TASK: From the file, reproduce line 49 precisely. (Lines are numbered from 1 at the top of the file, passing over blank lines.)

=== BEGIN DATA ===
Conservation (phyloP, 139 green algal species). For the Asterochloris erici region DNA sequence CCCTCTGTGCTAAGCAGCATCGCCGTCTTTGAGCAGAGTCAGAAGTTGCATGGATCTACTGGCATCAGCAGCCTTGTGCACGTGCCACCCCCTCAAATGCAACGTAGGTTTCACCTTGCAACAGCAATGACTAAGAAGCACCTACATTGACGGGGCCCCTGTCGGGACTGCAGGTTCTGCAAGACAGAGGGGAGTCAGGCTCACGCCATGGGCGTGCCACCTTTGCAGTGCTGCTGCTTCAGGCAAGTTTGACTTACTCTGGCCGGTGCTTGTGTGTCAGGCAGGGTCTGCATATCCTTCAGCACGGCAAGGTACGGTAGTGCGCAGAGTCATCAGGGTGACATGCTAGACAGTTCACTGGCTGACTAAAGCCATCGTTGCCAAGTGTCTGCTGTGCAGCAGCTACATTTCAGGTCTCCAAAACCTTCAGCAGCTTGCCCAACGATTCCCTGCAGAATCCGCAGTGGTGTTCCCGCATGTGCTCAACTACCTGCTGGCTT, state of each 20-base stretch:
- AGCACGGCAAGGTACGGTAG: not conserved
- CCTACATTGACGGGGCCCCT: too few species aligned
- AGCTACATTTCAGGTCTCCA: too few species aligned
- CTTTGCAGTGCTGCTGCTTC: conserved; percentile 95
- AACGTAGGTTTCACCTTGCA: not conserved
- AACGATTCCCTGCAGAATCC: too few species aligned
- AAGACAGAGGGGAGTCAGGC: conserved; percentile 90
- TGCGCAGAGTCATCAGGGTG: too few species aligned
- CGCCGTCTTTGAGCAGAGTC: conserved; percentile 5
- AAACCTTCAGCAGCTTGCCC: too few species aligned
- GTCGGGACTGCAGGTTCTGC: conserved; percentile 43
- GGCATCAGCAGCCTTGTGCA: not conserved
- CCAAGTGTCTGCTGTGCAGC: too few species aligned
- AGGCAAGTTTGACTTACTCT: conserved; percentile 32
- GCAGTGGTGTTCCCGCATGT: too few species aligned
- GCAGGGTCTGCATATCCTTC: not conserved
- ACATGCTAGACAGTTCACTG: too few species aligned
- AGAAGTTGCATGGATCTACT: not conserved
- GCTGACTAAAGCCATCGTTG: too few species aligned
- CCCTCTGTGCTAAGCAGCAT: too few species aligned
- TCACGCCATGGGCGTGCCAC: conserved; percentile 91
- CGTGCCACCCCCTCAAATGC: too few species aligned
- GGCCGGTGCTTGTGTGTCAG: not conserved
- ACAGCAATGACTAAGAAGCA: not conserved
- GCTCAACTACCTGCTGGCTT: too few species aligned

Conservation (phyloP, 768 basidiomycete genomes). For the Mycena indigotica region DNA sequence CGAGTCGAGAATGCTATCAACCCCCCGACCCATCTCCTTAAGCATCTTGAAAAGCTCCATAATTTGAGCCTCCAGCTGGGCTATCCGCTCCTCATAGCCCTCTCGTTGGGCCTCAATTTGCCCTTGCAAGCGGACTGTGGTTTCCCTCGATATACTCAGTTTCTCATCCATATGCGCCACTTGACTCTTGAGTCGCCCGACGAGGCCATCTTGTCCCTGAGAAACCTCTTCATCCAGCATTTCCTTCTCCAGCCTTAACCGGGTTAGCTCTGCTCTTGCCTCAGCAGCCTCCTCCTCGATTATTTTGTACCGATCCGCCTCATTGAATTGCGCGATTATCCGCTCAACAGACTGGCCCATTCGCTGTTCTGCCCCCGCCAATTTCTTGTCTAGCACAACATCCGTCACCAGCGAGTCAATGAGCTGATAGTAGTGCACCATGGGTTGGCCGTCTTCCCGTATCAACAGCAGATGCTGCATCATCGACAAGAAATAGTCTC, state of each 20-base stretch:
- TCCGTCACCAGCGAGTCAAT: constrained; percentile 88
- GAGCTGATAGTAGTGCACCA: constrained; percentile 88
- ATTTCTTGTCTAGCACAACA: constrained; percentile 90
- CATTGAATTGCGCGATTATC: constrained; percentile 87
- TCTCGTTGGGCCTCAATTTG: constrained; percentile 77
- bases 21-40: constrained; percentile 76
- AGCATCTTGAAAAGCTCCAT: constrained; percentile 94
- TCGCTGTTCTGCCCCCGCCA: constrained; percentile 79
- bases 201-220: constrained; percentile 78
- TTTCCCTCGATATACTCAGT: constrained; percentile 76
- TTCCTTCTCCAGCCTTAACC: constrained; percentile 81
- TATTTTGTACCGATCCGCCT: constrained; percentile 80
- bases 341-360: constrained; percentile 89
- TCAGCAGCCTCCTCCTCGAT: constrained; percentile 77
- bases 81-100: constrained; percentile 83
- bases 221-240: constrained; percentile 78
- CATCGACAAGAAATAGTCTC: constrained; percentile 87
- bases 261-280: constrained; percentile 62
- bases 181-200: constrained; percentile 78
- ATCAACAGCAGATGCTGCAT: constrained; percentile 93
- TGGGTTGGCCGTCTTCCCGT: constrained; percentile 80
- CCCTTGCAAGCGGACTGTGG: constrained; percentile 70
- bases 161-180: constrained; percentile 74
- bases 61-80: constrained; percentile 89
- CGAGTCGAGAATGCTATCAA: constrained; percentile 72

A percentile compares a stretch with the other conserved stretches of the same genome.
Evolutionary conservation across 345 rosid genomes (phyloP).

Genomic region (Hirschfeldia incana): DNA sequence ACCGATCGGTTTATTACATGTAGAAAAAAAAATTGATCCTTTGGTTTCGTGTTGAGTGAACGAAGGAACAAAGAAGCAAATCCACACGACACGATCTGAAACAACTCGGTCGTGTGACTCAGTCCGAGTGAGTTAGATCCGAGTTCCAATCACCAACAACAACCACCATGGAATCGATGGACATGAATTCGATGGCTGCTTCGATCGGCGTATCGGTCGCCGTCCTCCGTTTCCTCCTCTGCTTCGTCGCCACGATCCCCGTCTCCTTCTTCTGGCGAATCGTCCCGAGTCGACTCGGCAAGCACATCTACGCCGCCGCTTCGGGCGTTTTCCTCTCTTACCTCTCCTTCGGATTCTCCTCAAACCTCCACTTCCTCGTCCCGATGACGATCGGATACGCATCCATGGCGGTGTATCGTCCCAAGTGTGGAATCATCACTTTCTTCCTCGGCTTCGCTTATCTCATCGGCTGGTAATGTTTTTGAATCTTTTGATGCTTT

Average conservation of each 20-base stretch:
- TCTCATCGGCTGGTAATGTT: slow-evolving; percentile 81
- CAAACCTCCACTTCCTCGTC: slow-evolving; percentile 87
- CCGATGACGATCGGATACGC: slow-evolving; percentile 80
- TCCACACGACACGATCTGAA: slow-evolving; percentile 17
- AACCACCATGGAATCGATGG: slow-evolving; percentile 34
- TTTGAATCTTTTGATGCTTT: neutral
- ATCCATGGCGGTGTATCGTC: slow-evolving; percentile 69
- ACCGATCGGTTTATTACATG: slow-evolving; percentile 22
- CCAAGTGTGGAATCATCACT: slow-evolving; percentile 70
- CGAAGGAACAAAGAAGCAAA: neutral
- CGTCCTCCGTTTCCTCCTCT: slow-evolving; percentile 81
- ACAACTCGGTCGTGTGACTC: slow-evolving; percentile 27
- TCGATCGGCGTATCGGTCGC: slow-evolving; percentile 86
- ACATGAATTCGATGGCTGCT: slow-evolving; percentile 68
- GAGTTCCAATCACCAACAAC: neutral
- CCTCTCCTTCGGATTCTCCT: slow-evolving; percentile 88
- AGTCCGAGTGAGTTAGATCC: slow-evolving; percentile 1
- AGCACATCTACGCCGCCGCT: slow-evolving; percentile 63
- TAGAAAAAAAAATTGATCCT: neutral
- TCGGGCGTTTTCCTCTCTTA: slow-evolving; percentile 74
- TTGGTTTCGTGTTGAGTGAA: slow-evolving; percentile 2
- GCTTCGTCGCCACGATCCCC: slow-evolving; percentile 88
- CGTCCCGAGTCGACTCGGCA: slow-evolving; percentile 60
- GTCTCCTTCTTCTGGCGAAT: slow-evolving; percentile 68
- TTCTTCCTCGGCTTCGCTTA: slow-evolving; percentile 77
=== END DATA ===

- CCCTTGCAAGCGGACTGTGG: constrained; percentile 70